By Taazakhabar News Bureau
Pakistan International Airlines Flight 268 - an Airbus A300 crashed while trying to land at Kathmandu’s Tribhuvan International Airport on 28 September 1992. All 167 people on board were killed in the deadliest aviation crash on Nepalese soil
Airblue Flight ED 202 In the worst air crash in the history of aviation in Pakistan an Airbus 321 aircraft operated by Airblue a private airline crashed near Benazir Bhutto International Airport Islamabad on killing all 146 passengers and six crew on 28 July 2010.
Bhoja Air Flight 213, a Boeing 737-200 operated by Pakistan’s Bhoja Air crashed near Rawalpindi killing all 121 passengers and six crew on 20 April 2012.
Pakistan International Airlines Flight 661: A Pakistan International Airlines from Chitral to Islamabad burst into flames killing 47 people in 2016. According to inside information, the aircraft was not fit to fly. After the incident, many PIA pilots refused to fly the aircraft which according to them had a faulty engine that did not meet the safety standards. Within a week after the incident, the PIA chairman Azam Saigol was reportedly asked to resign.
Pakistan International Airlines Flight 8303: A 320 Airbus on its way from Lahore to Karachi, Pakistan, crashed almost at the end of the 90-minute flight at Karachi, killing 91 passengers and eight crew members on board 22 May 2020. Only two passengers and 9 others on the ground were injured in the crash. Initial investigations have revealed that the pilot who had a flying experience of 18,000 flight hours miscalculated his flying skills and ignored the warnings from air traffic control about the height and speed of the aircraft on approach.
According to Pakistan Aviation Minister Ghulam Sarwar Khan, there was nothing wrong with the aircraft and it was a human error. The pilot initially failed to deploy the landing gear correctly, which led to the aircraft scraping the runway before taking off again. Then, as it was about to make a second landing, air traffic controllers failed to inform the pilot that the engines had been left badly damaged he said.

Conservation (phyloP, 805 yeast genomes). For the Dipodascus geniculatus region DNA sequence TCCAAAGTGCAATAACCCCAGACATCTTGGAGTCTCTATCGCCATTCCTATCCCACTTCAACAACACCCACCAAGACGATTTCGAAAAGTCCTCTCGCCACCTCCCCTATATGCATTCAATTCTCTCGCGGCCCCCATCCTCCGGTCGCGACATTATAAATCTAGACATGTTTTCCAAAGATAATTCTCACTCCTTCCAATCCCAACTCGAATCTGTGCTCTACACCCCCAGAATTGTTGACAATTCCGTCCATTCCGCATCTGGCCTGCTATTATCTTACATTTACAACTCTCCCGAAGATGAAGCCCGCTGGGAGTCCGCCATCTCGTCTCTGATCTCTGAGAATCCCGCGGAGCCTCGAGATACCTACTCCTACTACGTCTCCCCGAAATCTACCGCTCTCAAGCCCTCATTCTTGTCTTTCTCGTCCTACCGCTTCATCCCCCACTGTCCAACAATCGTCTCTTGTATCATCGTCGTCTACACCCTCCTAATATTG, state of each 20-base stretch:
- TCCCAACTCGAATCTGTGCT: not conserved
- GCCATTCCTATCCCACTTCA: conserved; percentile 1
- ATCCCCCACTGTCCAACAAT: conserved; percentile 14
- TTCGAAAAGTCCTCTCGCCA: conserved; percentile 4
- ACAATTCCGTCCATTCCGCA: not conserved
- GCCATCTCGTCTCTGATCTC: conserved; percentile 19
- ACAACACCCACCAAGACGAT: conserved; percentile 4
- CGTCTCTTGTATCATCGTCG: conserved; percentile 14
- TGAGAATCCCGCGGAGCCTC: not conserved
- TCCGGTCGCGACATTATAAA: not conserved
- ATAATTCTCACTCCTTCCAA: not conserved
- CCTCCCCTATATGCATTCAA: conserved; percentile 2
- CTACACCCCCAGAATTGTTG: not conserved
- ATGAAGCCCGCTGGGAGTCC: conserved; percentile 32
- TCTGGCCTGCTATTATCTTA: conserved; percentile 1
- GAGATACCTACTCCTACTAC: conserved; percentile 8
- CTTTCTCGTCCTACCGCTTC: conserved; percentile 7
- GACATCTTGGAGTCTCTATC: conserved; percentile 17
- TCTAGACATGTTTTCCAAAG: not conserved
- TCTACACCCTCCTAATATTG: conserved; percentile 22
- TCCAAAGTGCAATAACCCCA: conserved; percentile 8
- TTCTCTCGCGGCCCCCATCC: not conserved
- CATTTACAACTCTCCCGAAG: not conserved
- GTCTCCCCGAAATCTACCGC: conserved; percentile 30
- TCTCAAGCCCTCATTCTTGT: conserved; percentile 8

Pakistani former Prime Minister Shahid Khaqan Abbasi, who served as Chairman of Pakistan International Airlines and floated a private airline called Airble was quoted as saying “The premature sharing of the list is not a good step from the government. This is a serious matter and it should be investigated as 40% of our total pilots are dubious now. The government first issued the list without any investigation and only announced an investigation later.”
On 25 June 2020, 150 of the pilots employed by Pakistan International Airlines PIA were indefinitely grounded for holding “bogus or suspicious licenses”. All these are symptoms of a larger malaise affecting the civil aviation sector in Pakistan.
PIA, which has a fleet of 31 aircraft and 434 pilots, is plagued by mismanagement as well as lapses in-licensing and safety. Successive governments in the past have tried to privatize and regulate the loss-making carrier but failed due to political pressure.
Investigations have revealed that 262 of the 860 licensed pilots working for state-owned PIA – including 109 commercial and 153 transport pilots were unfit to fly.
Apart from PIA, the list of rogue pilots includes those working for private Pakistani airlines like Shaheen Airlines (17), Serene Airline (10), and Air Blue (9).
There was a time when Shaheen Airlines (SAI) was Pakistan’s second-largest airline but suspended all operations due to financial troubles in October 2018. Pakistani law requires a private airline to have a minimum of three aircraft in its fleet Shaheen could not fulfill the requirement of renewing its license after one of its Boeing 737-200 was destroyed by fire at the Karachi Airport, Pakistan. SAI also defaulted in payment of salaries to its 2,800 employees.
Finally when the chips were down the SAI Chairman Kashif Mehmud Sehbai and CEO Ehsan Khalid Sehbai managed to escape Pakistan after non-payment of dues amounting to Rs 1.36 billion. Meanwhile, the airline’s bank accounts were frozen and banks were unwilling to extend further loans to repay the debts by the airline.
These are some of the reasons behind the crisis in the aviation industry in Pakistan in which around 3,000 pilots, ground duty technicians and air traffic controllers have been rendered jobless.
To add further fuel to the fire over 10% of Pakistani commercial pilot license holders work for foreign airlines.
The Pakistan Air Line Pilots Association has challenged the authenticity of the list and asked the judiciary to probe the issue, citing distrust in a transparent government investigation.
Based on these reports Turkish Airlines has decided to ground 16 Pakistani pilots working for them.
Likewise, Vietnam’s aviation authority has grounded all Pakistani pilots working for Vietnamese airlines.
Even other Air transport bodies like the International Air Transport Association (IATA) have expressed concerns over such a large number of pilots with dubious credentials.
|List of defunct airlines of Pakistan
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